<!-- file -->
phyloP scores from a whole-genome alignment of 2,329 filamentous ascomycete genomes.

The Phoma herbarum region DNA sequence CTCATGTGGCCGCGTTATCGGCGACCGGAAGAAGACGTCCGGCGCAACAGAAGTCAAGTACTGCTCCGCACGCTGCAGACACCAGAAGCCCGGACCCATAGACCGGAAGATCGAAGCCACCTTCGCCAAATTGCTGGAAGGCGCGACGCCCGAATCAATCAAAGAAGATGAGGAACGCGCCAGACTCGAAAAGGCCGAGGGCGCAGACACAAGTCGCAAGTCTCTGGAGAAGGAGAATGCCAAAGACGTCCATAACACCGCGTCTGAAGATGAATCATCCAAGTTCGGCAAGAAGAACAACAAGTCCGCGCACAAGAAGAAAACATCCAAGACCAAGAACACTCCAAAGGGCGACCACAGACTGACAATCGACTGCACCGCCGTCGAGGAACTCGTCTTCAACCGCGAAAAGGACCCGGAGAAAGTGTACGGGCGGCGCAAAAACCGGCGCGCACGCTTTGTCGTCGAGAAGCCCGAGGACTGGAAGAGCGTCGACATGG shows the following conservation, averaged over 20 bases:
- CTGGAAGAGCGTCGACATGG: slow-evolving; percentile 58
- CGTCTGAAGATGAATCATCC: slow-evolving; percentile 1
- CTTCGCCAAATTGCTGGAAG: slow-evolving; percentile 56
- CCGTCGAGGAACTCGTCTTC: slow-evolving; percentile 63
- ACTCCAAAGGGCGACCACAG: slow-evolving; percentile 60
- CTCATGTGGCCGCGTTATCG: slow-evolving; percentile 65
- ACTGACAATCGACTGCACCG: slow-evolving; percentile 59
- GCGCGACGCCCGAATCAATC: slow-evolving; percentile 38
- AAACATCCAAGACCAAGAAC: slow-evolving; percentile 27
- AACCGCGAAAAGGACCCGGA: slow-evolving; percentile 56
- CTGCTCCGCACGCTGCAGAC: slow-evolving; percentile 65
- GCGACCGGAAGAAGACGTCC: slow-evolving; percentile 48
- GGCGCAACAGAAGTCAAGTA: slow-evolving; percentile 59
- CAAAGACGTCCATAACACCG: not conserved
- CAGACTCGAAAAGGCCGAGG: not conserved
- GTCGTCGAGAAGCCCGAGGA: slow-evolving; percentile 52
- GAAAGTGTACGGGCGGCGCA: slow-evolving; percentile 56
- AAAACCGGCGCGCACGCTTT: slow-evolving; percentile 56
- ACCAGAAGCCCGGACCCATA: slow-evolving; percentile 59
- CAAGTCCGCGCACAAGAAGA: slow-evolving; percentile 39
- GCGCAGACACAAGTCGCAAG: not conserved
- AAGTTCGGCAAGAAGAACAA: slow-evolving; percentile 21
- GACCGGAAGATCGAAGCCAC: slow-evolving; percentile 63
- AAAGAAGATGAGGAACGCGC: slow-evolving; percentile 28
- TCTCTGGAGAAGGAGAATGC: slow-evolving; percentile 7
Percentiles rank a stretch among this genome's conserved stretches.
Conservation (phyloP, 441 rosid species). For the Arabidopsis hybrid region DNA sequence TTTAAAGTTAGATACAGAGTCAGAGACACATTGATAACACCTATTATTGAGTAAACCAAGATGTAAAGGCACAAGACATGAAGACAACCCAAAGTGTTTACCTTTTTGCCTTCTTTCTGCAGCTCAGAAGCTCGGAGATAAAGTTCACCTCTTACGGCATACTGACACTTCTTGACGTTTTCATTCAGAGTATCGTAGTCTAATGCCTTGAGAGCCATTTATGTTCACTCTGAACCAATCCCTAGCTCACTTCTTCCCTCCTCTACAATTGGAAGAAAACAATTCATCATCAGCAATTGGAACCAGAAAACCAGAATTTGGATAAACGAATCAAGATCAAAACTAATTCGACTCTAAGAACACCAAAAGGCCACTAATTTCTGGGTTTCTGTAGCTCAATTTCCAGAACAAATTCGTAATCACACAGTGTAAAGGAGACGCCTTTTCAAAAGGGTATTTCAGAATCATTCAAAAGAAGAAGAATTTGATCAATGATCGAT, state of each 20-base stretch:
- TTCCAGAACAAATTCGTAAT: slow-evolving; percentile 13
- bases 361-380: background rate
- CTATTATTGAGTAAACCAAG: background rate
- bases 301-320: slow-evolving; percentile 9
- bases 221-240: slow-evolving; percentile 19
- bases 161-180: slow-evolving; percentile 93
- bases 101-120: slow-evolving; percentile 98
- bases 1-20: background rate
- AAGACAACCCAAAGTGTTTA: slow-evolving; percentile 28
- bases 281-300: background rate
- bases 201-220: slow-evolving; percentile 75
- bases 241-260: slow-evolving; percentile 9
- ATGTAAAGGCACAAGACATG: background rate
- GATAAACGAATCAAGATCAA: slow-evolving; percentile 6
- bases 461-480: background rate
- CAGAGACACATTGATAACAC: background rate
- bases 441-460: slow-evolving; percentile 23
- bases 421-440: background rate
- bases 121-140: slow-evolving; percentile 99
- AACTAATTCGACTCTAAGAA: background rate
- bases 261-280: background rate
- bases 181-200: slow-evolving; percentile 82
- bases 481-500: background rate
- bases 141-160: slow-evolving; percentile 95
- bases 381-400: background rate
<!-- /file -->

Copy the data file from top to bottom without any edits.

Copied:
phyloP scores from a whole-genome alignment of 2,329 filamentous ascomycete genomes.

The Phoma herbarum region DNA sequence CTCATGTGGCCGCGTTATCGGCGACCGGAAGAAGACGTCCGGCGCAACAGAAGTCAAGTACTGCTCCGCACGCTGCAGACACCAGAAGCCCGGACCCATAGACCGGAAGATCGAAGCCACCTTCGCCAAATTGCTGGAAGGCGCGACGCCCGAATCAATCAAAGAAGATGAGGAACGCGCCAGACTCGAAAAGGCCGAGGGCGCAGACACAAGTCGCAAGTCTCTGGAGAAGGAGAATGCCAAAGACGTCCATAACACCGCGTCTGAAGATGAATCATCCAAGTTCGGCAAGAAGAACAACAAGTCCGCGCACAAGAAGAAAACATCCAAGACCAAGAACACTCCAAAGGGCGACCACAGACTGACAATCGACTGCACCGCCGTCGAGGAACTCGTCTTCAACCGCGAAAAGGACCCGGAGAAAGTGTACGGGCGGCGCAAAAACCGGCGCGCACGCTTTGTCGTCGAGAAGCCCGAGGACTGGAAGAGCGTCGACATGG shows the following conservation, averaged over 20 bases:
- CTGGAAGAGCGTCGACATGG: slow-evolving; percentile 58
- CGTCTGAAGATGAATCATCC: slow-evolving; percentile 1
- CTTCGCCAAATTGCTGGAAG: slow-evolving; percentile 56
- CCGTCGAGGAACTCGTCTTC: slow-evolving; percentile 63
- ACTCCAAAGGGCGACCACAG: slow-evolving; percentile 60
- CTCATGTGGCCGCGTTATCG: slow-evolving; percentile 65
- ACTGACAATCGACTGCACCG: slow-evolving; percentile 59
- GCGCGACGCCCGAATCAATC: slow-evolving; percentile 38
- AAACATCCAAGACCAAGAAC: slow-evolving; percentile 27
- AACCGCGAAAAGGACCCGGA: slow-evolving; percentile 56
- CTGCTCCGCACGCTGCAGAC: slow-evolving; percentile 65
- GCGACCGGAAGAAGACGTCC: slow-evolving; percentile 48
- GGCGCAACAGAAGTCAAGTA: slow-evolving; percentile 59
- CAAAGACGTCCATAACACCG: not conserved
- CAGACTCGAAAAGGCCGAGG: not conserved
- GTCGTCGAGAAGCCCGAGGA: slow-evolving; percentile 52
- GAAAGTGTACGGGCGGCGCA: slow-evolving; percentile 56
- AAAACCGGCGCGCACGCTTT: slow-evolving; percentile 56
- ACCAGAAGCCCGGACCCATA: slow-evolving; percentile 59
- CAAGTCCGCGCACAAGAAGA: slow-evolving; percentile 39
- GCGCAGACACAAGTCGCAAG: not conserved
- AAGTTCGGCAAGAAGAACAA: slow-evolving; percentile 21
- GACCGGAAGATCGAAGCCAC: slow-evolving; percentile 63
- AAAGAAGATGAGGAACGCGC: slow-evolving; percentile 28
- TCTCTGGAGAAGGAGAATGC: slow-evolving; percentile 7
Percentiles rank a stretch among this genome's conserved stretches.
Conservation (phyloP, 441 rosid species). For the Arabidopsis hybrid region DNA sequence TTTAAAGTTAGATACAGAGTCAGAGACACATTGATAACACCTATTATTGAGTAAACCAAGATGTAAAGGCACAAGACATGAAGACAACCCAAAGTGTTTACCTTTTTGCCTTCTTTCTGCAGCTCAGAAGCTCGGAGATAAAGTTCACCTCTTACGGCATACTGACACTTCTTGACGTTTTCATTCAGAGTATCGTAGTCTAATGCCTTGAGAGCCATTTATGTTCACTCTGAACCAATCCCTAGCTCACTTCTTCCCTCCTCTACAATTGGAAGAAAACAATTCATCATCAGCAATTGGAACCAGAAAACCAGAATTTGGATAAACGAATCAAGATCAAAACTAATTCGACTCTAAGAACACCAAAAGGCCACTAATTTCTGGGTTTCTGTAGCTCAATTTCCAGAACAAATTCGTAATCACACAGTGTAAAGGAGACGCCTTTTCAAAAGGGTATTTCAGAATCATTCAAAAGAAGAAGAATTTGATCAATGATCGAT, state of each 20-base stretch:
- TTCCAGAACAAATTCGTAAT: slow-evolving; percentile 13
- bases 361-380: background rate
- CTATTATTGAGTAAACCAAG: background rate
- bases 301-320: slow-evolving; percentile 9
- bases 221-240: slow-evolving; percentile 19
- bases 161-180: slow-evolving; percentile 93
- bases 101-120: slow-evolving; percentile 98
- bases 1-20: background rate
- AAGACAACCCAAAGTGTTTA: slow-evolving; percentile 28
- bases 281-300: background rate
- bases 201-220: slow-evolving; percentile 75
- bases 241-260: slow-evolving; percentile 9
- ATGTAAAGGCACAAGACATG: background rate
- GATAAACGAATCAAGATCAA: slow-evolving; percentile 6
- bases 461-480: background rate
- CAGAGACACATTGATAACAC: background rate
- bases 441-460: slow-evolving; percentile 23
- bases 421-440: background rate
- bases 121-140: slow-evolving; percentile 99
- AACTAATTCGACTCTAAGAA: background rate
- bases 261-280: background rate
- bases 181-200: slow-evolving; percentile 82
- bases 481-500: background rate
- bases 141-160: slow-evolving; percentile 95
- bases 381-400: background rate